Celebrate the Presidency, not the President

By Beth Wright, Contributing Writer

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A Republican and a Democrat set off in the same car to the inauguration in Washington, yet neither supported the man sworn into office. Why would two so different people intend to celebrate a ceremony that neither wished for? The President-elect himself had very little to do with this decision, rather it was the immensity of the moment that these drove political  opposites to spend more than six hours in a car together. As Senator Roy Blunt said during the ceremony, the inauguration is both “commonplace and miraculous” and the enormity of any peaceful transfer of power from one man, one party, one government – to an entirely refreshed one – is incredible in history. The 2016 Election brought forth intense and bitter rhetoric as well as its share of violence and dissent. President Trump has been, is, and will continue to test America’s democratic system. However, the nearly flawless execution of the transition is a testament to American devotion to democracy and the democratic process, especially for those Americans attending events in protest or those who watched in sadness. Sen. Blunt consolidated these thoughts into another quote from the ceremony, which reflected why so many people of different ideologies attended and watched the inauguration. He stated that the ceremony was, “Not a celebration of victory, but a celebration of democracy.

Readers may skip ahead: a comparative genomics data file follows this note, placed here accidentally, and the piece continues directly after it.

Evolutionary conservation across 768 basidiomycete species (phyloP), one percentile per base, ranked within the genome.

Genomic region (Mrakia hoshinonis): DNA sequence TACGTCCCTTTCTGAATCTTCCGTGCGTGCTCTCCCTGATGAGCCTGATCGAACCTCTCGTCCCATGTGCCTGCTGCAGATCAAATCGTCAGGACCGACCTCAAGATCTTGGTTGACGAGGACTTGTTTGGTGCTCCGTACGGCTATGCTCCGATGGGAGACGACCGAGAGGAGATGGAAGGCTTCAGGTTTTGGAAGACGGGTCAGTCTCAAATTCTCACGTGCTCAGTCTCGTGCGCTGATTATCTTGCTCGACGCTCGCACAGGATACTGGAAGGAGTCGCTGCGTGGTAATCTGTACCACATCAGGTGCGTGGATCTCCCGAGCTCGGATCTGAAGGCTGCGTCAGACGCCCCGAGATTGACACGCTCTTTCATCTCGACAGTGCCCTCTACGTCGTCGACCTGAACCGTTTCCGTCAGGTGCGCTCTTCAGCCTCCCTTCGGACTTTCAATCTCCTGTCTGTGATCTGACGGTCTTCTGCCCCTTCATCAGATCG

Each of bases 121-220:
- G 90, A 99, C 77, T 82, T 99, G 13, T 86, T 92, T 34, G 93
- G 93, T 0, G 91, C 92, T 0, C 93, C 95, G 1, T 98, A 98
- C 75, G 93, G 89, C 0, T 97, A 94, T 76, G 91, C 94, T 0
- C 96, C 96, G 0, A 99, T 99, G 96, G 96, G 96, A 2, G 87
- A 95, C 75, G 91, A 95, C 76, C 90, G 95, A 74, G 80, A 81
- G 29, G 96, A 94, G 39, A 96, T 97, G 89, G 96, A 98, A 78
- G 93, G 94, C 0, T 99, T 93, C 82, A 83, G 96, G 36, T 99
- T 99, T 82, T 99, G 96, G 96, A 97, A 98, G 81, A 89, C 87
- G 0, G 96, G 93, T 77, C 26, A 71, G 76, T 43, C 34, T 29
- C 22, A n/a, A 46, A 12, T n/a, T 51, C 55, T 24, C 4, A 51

It was just as miraculous to see those who were so disheartened by the election results participating in this moment. We should not allow disenfranchisement to lead to an attempt to scrap the entire political structure, or to stifle the millennial generation, or any group, into inaction. The value and scope of difference was embodied in our experience at the event itself. The people around us in the 12th Street section spoke many languages, were of many races, and among them there many different reactions to the figures that appeared on the jumbotrons. They were not afraid to boo, to cheer, or to comment as the proceedings continued. But they were there, all together in the non-ticketed section with thousands of others. The great diversity in age, gender, race, and political leaning provided an incredible opportunity to watch reactions in real time. Each, in their support or protest, was participating in this system and was driven to stand with us in an understanding of the importance of the ceremony.

The protest marches and rallies in response to plans of the administration that have continued well over a week past inauguration are further proof of this devotion to the democratic system. We carry the notion that our voices are heard when they are raised, and that together we have the power to generate change.

Beneath the scopes of snipers, under the eyes of many watchful military men and women, and with law enforcement on every corner, we witnessed a peaceful transfer of power like most of the world has never known. Beneath the shroud of divisions and conflict – both military and ideological – we see growth in the American democracy and a desire to make its tenets and freedoms stronger to give voice to those who were not heard in this election. The core values of a democratic system are still and always worth fighting for, and we can fight to make our actions better reflect those goals and values. We can only grow forward into our democracy, and not away from it.